So you started your career life by dropping out of grammar school and worked as a farm hand. That led to a “horse carriage” painter. Still not happy, you move on to a street car conductor.
All of this turmoil by the ripe age of 14. Life is rough!
Let’s keep going…steam engine coal stoker, that didn’t work out, and somehow, you earned a law degree at night school. They forgot to tell you to not brawl in court with your own client. Disbarred and not allowed to practice law, so you became an Insurance Salesman. Insubordination leads to another dismissal and you are only 30 years old.
Are you ready to give up?
Let me fast forward after a series of minor successes and failures to the age of 65. Armed with the knowledge of cooking, a background in sales, and the tenacity (and resiliency) of a bull, you see the future of a food chain that can be branded and differentiated with southern fried chicken. At this point, you know in your heart of hearts that franchising is the future. This is not a well- known business model in 1952. By the way…you are sleeping in the back of your car and you have $105 a month coming from Social security.
You beat the pavement and visit anyone who will listen. The “secret” herb and spice recipe as well as a unique way to cook the chicken starts to get traction. Eventually the potential franchisees come to you and the path is paved.
We all know the rest of the story, but this is the background and history of “Colonel” Harland David Sanders, aka Colonel Sanders.
Let’s look at one more before I make my point.
From a 12 year old drunk to Golf Champion.
Sometimes, you need a mentor to help. That is the case of Golf’s most recent royalty and winner of this year’s US PGA Championship, Jason Day. Day’s lifelong mentor, after his father died, was Colin Swatton.
Day grew up poor, and remembers watching his mother cut the lawn with a knife because we couldn’t afford to fix the lawn mower. In a recent interview, Day recounts “I remember not having a hot water tank, so we had to use a kettle for hot showers. We would put the kettle on and go have a shower, and then my mom would come bring three or four kettles in, just to heat them up. And it would take five, 10 minutes for every kettle to heat up.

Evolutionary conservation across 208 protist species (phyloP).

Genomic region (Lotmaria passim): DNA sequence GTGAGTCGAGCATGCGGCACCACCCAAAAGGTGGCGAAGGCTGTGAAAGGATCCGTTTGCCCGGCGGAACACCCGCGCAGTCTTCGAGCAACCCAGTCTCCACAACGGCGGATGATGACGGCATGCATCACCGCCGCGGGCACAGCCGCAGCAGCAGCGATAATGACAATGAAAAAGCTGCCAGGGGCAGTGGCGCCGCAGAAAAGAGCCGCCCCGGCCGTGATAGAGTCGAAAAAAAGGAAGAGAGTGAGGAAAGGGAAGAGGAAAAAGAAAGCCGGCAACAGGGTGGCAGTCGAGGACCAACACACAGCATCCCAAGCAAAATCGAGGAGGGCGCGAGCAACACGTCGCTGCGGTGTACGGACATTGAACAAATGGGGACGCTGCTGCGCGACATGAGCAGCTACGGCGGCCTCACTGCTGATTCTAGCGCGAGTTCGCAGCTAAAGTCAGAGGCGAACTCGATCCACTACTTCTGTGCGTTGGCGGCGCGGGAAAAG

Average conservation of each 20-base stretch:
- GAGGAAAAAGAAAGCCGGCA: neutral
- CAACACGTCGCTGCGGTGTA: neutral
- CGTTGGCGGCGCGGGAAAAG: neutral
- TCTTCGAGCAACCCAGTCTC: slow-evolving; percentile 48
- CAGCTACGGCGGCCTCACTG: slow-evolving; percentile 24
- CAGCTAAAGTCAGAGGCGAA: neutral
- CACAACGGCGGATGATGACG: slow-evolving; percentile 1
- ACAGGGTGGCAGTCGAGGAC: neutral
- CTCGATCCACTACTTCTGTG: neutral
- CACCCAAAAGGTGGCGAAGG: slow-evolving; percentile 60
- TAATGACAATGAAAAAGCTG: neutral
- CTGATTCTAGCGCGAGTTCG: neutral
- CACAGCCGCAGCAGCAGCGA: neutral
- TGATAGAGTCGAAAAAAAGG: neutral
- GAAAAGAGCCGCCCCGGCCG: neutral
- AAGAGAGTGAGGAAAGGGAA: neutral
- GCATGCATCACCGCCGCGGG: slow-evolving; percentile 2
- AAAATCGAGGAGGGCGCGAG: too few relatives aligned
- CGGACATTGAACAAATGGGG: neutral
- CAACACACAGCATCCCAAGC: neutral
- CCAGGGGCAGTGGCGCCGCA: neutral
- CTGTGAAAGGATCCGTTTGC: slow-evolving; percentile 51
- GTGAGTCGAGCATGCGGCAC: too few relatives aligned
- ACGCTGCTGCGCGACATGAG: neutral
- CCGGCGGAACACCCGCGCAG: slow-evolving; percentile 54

Talking about Swatton, Day says ” I mean he’s taken me from a kid that was getting in fights at home and getting drunk at 12 and not heading in the right direction to a major champion winner”. Of course this didn’t come without a work ethic, and constant practice and psychological reconditioning. He used books by Tiger Woods as his bench mark. His ritual was practicing three times a day for years. He knew this would pay off. Swatton was with him every step of the way as his coach and by his side as his “caddy”.
Life will throw you curve balls
Sometimes it will seem like that’s all you get…”lemons”. It’s the knowledge, tenacity, resiliency, and strength to change this into lemonade. One must realize that this is life. Everyone faces adversity at some point. Ok, maybe some more than others! But knowing this phenomenon and being able to “weather it” is what will separate the winners from the non-winners.
As always (if you read my past blogs), I challenge you to stay strong. I urge you to master your own thinking and mind to your advantage. You have full control of how your process these life events and challenges. Your path is set by you, and it’s never set in stone!
Amazing post! Thank you for the inspiration 😀 xx